Sunday, July 15, 2012

"Tomodachi no Wao!" Single Review

As I am still in a holding pattern for getting "Puffy Covers," I decided to circle back and review Puffy's most recent single "Tomodachi no Wao!" I can, however, promise this is not going to be a long review as all four songs are variants of the title track, which are as follows:

Tomodachi no Wao!
Tomodachi no Wao! (Shimajirou to Asobo! Version)
Tomodachi no Wao! (Instrumental)
Tomodachi no Wao! (TV edit)

It took a little while for "Tomodachi no Wao!"* (to grow on me. It is not exactly in my round house so far Puffy songs as there is not a guitar anywhere in site and all instruments are synthesizer or programmed. This includes Ami and Yumi's vocals at times (specifically when they sing "wao"), which is an effect I do generally like. To me the instrumentals at times drift towards a Caribbean sound and the song has a playful and nice feel.

Over all the production is polished with Ami and Yumi delivering the good vocals I come to expect. This might be one of those songs you will never hear live or it will be heavily tweaked for a concert. The later piques my interest, the former would not surprise me. Whereas this is good, the rest of the singledoes not deliver the same kind of satisfaction.

Remember how I said "Wake Up, Make Up" was the absolutely worst thing Puffy has ever done? I stand corrected. "Tomodachi no Wao! (Shimajirou to Asobo! Version)" is abysmal and arguably the wrost thing I have ever heard credited to Puffy ("Girls Just Wanna Have Fun" cover also eclipses this track). For whatever reason someone thought it a good idea to have Shimajiro** screaching/yelling/singing into Ami and Yumi's vocals along with random sound effects interspersed throughout the song. To top of all this, the track is a remix, which to me is always a dubious prospect. While some guitars are added in, that is not enough to sway my opinion.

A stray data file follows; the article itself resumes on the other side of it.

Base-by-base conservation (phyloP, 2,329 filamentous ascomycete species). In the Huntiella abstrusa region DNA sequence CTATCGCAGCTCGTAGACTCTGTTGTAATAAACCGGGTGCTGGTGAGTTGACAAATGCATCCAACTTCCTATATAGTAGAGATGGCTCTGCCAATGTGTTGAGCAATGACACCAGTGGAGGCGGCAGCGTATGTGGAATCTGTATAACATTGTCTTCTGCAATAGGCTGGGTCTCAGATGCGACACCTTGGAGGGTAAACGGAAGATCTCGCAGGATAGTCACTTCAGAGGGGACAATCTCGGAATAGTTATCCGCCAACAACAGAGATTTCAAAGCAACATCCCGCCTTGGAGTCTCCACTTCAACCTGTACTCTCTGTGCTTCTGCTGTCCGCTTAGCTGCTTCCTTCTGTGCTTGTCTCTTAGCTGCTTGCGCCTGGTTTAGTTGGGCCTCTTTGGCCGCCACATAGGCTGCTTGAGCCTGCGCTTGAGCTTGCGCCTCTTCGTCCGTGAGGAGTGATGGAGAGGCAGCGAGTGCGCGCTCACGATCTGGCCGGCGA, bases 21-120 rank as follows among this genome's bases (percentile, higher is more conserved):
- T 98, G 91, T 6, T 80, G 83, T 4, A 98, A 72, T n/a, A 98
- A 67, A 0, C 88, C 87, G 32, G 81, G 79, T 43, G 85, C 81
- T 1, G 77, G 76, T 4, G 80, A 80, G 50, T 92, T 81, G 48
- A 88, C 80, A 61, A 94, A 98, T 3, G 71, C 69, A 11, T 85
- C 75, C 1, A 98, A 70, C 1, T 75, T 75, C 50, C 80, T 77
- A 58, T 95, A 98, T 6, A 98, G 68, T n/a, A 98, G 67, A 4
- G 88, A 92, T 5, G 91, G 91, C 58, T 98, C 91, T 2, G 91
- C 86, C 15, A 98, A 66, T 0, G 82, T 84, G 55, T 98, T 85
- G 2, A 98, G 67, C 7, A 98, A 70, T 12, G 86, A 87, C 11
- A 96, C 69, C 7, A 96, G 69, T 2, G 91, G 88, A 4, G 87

Maybe "Tomodachi no Wao! (Shimajirou to Asobo! Version)" was only included as a cross marketing effort for the TV show and to appeal to kids... and that is what I have decided to tell myself... and Ami and Yumi had to take one for the team. Which happens as Japanese media is far more amalgamated than the US.

Padding out the album is the instrumental version of "Tomodachi no Wao!" which is a common add on to Japanese singles. It plays fair-to-mid on its own, but a hook is missing as the instrumentals are not to the compelling part of the title track.
The final track is "Tomodachi no Wao! (TV size)," which is to the title track as to what fun size candy bars are to regular candy bars. All the basic goodness is contained within, it is not enough to be satisfying.